I certainly hope not. I don't think most Americans really understand the new health care law that well and the Republicans are, as usual, taking advantage of the situation. It has some great elements in support of the average guy–no penalties for pre-existing conditions, universal coverage for children, and requiring most people to carry health insurance. Requiring folks to carry health insurance will mean less costs for working people because people that are uninsured run up big hospital/medical bills they can never pay and our taxes end up paying for emergency room visits for these people. America, get more informed and you will see that President Obama did a great thing for us. Jan in Tennessee

    February 9, 2011 at 3:40 pm |
  26. chris

    if he intends to get relected in 2012 yes it needs to be done over and this time let us know everythign without voting on it but if he wants to not be re-elected president in 2012 then he won't back down on his obamacare bill that they dioid not read or disclose to us first before voting on it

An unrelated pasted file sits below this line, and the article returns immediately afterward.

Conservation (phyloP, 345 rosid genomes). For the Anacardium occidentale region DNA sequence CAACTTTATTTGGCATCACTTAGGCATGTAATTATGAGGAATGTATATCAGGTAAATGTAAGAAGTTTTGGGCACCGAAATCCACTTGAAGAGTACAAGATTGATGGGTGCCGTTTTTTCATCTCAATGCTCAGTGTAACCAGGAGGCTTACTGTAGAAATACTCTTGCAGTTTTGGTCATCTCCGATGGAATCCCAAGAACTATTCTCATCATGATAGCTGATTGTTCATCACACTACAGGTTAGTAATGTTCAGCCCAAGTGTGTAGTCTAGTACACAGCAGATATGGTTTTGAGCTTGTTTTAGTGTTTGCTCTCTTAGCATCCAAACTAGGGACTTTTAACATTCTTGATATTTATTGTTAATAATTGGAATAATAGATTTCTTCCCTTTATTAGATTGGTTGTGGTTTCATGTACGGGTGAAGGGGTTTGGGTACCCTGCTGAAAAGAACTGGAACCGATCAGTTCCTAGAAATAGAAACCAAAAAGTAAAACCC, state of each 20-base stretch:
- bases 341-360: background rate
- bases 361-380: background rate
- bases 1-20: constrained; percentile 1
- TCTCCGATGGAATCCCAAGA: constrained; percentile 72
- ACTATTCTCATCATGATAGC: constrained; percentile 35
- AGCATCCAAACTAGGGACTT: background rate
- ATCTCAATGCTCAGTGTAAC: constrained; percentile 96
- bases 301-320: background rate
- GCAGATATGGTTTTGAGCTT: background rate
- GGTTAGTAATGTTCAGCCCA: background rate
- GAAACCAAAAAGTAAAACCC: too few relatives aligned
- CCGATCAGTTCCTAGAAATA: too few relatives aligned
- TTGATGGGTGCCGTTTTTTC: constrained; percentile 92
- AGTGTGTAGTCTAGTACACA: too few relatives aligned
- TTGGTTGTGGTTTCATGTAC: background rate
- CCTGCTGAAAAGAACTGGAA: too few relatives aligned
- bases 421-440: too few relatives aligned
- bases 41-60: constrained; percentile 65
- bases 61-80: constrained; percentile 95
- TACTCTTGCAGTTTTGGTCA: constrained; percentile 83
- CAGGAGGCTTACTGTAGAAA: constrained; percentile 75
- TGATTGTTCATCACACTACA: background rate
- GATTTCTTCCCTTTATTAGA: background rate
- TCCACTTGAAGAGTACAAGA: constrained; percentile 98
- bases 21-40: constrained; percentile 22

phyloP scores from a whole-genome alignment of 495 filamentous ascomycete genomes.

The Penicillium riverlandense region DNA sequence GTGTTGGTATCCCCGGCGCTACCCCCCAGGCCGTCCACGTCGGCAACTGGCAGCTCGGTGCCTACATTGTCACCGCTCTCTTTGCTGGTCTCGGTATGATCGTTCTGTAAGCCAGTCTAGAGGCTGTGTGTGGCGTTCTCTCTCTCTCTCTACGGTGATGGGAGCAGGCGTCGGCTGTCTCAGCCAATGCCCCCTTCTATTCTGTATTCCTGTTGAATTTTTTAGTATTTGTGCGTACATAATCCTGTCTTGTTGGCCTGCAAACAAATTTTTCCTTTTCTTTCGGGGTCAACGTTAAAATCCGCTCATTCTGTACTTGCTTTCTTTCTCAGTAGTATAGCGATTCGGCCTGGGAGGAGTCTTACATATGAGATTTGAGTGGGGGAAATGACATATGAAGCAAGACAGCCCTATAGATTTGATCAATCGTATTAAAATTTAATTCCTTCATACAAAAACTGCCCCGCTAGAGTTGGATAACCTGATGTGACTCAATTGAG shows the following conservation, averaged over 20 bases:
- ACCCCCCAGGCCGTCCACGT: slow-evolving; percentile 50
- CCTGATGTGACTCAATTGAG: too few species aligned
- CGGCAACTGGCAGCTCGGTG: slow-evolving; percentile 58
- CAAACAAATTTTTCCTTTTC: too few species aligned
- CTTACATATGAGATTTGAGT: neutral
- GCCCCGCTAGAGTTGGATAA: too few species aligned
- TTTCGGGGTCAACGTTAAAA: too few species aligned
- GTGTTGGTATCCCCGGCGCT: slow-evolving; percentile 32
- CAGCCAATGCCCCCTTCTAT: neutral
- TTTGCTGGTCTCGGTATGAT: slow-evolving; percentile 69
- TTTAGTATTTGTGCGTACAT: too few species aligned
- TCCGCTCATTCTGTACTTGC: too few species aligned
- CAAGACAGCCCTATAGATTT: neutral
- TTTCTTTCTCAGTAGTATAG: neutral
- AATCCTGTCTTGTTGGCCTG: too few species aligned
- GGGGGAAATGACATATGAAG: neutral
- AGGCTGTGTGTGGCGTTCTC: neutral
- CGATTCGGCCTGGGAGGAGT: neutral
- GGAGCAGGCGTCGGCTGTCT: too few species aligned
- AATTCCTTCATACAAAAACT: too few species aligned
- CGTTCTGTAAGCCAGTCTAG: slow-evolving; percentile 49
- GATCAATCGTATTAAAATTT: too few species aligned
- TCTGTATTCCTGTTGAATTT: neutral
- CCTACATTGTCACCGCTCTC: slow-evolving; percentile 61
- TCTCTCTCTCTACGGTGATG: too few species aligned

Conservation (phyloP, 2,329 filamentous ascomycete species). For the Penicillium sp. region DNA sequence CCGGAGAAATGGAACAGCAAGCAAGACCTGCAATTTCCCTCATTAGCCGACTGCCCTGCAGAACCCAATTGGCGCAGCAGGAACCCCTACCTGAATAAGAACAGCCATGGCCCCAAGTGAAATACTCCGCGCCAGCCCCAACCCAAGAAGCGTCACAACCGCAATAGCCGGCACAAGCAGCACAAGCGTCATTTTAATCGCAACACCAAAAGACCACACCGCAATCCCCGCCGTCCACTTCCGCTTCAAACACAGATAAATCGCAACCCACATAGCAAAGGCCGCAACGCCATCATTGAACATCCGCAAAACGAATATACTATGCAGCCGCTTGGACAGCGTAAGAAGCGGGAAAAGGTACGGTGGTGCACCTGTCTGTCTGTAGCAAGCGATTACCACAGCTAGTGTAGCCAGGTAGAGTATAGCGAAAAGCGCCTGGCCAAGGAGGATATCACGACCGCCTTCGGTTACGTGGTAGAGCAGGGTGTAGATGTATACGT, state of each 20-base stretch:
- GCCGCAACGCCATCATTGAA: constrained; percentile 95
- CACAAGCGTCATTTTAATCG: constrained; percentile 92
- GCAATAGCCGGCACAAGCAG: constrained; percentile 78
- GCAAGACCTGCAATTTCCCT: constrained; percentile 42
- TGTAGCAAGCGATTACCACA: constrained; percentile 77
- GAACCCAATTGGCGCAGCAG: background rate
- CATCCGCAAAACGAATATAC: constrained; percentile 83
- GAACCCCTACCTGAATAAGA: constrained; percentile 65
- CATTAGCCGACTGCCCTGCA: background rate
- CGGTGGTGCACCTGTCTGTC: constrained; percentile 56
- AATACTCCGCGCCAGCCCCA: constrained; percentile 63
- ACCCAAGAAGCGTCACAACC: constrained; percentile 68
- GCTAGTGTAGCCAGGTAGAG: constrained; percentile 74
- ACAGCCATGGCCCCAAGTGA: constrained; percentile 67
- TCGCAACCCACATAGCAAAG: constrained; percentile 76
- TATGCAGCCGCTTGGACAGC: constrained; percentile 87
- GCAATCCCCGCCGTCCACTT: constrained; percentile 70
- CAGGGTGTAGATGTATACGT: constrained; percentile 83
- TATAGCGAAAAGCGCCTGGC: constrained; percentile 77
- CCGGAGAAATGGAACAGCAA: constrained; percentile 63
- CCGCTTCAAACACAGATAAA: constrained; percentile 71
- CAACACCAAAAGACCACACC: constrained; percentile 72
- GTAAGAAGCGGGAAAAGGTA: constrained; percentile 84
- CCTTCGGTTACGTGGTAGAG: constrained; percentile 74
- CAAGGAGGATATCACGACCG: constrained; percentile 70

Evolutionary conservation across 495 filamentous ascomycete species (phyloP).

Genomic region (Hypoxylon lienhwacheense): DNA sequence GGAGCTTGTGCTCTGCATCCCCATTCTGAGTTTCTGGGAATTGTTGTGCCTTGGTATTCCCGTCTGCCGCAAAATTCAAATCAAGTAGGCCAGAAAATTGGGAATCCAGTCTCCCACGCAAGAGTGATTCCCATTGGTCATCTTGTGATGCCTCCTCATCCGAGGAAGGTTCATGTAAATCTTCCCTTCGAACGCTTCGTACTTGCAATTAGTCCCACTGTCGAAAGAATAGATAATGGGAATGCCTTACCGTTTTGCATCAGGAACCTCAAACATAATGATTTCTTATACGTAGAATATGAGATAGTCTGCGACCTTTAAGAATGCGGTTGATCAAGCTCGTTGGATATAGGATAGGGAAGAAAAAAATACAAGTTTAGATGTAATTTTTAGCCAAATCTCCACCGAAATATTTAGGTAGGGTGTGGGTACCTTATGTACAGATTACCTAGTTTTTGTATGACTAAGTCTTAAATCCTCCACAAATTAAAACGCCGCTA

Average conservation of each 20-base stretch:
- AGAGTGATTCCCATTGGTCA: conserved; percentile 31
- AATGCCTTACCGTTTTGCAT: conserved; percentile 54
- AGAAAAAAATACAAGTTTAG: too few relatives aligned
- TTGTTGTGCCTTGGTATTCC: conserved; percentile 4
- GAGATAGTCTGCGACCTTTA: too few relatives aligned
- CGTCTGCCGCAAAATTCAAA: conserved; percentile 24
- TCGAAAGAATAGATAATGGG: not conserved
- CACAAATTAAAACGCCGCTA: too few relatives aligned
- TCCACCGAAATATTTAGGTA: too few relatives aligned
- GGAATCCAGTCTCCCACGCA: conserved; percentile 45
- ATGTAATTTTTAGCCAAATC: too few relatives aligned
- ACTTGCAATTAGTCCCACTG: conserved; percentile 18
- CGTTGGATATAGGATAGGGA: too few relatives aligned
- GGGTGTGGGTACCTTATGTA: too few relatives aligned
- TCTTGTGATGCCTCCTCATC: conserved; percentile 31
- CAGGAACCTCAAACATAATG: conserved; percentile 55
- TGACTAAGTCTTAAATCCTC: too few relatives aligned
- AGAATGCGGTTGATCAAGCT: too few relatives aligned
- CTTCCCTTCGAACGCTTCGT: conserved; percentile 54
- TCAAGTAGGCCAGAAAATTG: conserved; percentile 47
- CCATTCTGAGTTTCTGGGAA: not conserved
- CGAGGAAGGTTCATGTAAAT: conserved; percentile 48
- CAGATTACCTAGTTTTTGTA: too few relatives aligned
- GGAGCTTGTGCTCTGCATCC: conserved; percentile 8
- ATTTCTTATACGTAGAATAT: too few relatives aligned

February 9, 2011 at 3:40 pm |
  27. gladdy

    This should be a best start for the Public option debate again.

    February 9, 2011 at 3:41 pm |
  28. Cal (Maui)

    Unfortunately the health care law was a result of bipartisanship, (only 2 republicans) it was put together with too much haste to keep a campaign promise, there are some good provisions in this law but at what cost and on who's shoulder's will those cost's be burdened on? Yes, this law will be heading for the scrap pile even if it goes to the Supreme Court, forcing people to have health care coverage is wrong.

    February 9, 2011 at 3:41 pm |
  29. Gordon NJ